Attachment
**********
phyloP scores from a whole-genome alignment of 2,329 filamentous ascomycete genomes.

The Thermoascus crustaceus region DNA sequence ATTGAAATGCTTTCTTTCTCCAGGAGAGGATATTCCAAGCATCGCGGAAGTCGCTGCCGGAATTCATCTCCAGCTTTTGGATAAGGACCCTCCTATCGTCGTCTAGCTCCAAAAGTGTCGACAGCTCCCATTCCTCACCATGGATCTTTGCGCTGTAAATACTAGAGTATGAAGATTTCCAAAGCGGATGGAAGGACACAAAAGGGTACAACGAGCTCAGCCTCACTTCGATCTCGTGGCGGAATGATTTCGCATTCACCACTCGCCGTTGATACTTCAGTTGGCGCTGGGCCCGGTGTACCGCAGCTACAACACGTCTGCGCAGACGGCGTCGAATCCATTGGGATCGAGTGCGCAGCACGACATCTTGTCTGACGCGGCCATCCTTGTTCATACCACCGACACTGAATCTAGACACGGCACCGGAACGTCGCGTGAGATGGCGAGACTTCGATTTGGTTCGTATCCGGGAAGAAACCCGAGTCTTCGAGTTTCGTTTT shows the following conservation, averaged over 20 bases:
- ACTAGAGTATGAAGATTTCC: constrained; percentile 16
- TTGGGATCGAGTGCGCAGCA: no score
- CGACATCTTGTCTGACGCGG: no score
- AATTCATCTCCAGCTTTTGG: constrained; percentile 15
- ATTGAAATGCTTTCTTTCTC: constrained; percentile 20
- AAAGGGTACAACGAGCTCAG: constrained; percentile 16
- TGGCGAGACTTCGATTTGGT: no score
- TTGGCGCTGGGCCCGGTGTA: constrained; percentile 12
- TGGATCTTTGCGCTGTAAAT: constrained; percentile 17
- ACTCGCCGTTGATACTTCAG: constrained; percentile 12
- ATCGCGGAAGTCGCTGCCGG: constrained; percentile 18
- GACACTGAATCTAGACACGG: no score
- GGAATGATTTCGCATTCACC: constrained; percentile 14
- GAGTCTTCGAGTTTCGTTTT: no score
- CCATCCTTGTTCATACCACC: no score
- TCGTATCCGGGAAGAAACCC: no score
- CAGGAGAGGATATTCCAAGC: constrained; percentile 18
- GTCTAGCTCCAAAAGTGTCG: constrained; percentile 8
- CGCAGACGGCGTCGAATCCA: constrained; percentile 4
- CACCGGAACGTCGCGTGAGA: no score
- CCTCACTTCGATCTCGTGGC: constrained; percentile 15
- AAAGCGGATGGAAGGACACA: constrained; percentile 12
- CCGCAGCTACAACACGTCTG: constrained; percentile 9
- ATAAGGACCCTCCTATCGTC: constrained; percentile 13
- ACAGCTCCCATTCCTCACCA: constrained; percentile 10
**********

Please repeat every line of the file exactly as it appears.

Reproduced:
phyloP scores from a whole-genome alignment of 2,329 filamentous ascomycete genomes.

The Thermoascus crustaceus region DNA sequence ATTGAAATGCTTTCTTTCTCCAGGAGAGGATATTCCAAGCATCGCGGAAGTCGCTGCCGGAATTCATCTCCAGCTTTTGGATAAGGACCCTCCTATCGTCGTCTAGCTCCAAAAGTGTCGACAGCTCCCATTCCTCACCATGGATCTTTGCGCTGTAAATACTAGAGTATGAAGATTTCCAAAGCGGATGGAAGGACACAAAAGGGTACAACGAGCTCAGCCTCACTTCGATCTCGTGGCGGAATGATTTCGCATTCACCACTCGCCGTTGATACTTCAGTTGGCGCTGGGCCCGGTGTACCGCAGCTACAACACGTCTGCGCAGACGGCGTCGAATCCATTGGGATCGAGTGCGCAGCACGACATCTTGTCTGACGCGGCCATCCTTGTTCATACCACCGACACTGAATCTAGACACGGCACCGGAACGTCGCGTGAGATGGCGAGACTTCGATTTGGTTCGTATCCGGGAAGAAACCCGAGTCTTCGAGTTTCGTTTT shows the following conservation, averaged over 20 bases:
- ACTAGAGTATGAAGATTTCC: constrained; percentile 16
- TTGGGATCGAGTGCGCAGCA: no score
- CGACATCTTGTCTGACGCGG: no score
- AATTCATCTCCAGCTTTTGG: constrained; percentile 15
- ATTGAAATGCTTTCTTTCTC: constrained; percentile 20
- AAAGGGTACAACGAGCTCAG: constrained; percentile 16
- TGGCGAGACTTCGATTTGGT: no score
- TTGGCGCTGGGCCCGGTGTA: constrained; percentile 12
- TGGATCTTTGCGCTGTAAAT: constrained; percentile 17
- ACTCGCCGTTGATACTTCAG: constrained; percentile 12
- ATCGCGGAAGTCGCTGCCGG: constrained; percentile 18
- GACACTGAATCTAGACACGG: no score
- GGAATGATTTCGCATTCACC: constrained; percentile 14
- GAGTCTTCGAGTTTCGTTTT: no score
- CCATCCTTGTTCATACCACC: no score
- TCGTATCCGGGAAGAAACCC: no score
- CAGGAGAGGATATTCCAAGC: constrained; percentile 18
- GTCTAGCTCCAAAAGTGTCG: constrained; percentile 8
- CGCAGACGGCGTCGAATCCA: constrained; percentile 4
- CACCGGAACGTCGCGTGAGA: no score
- CCTCACTTCGATCTCGTGGC: constrained; percentile 15
- AAAGCGGATGGAAGGACACA: constrained; percentile 12
- CCGCAGCTACAACACGTCTG: constrained; percentile 9
- ATAAGGACCCTCCTATCGTC: constrained; percentile 13
- ACAGCTCCCATTCCTCACCA: constrained; percentile 10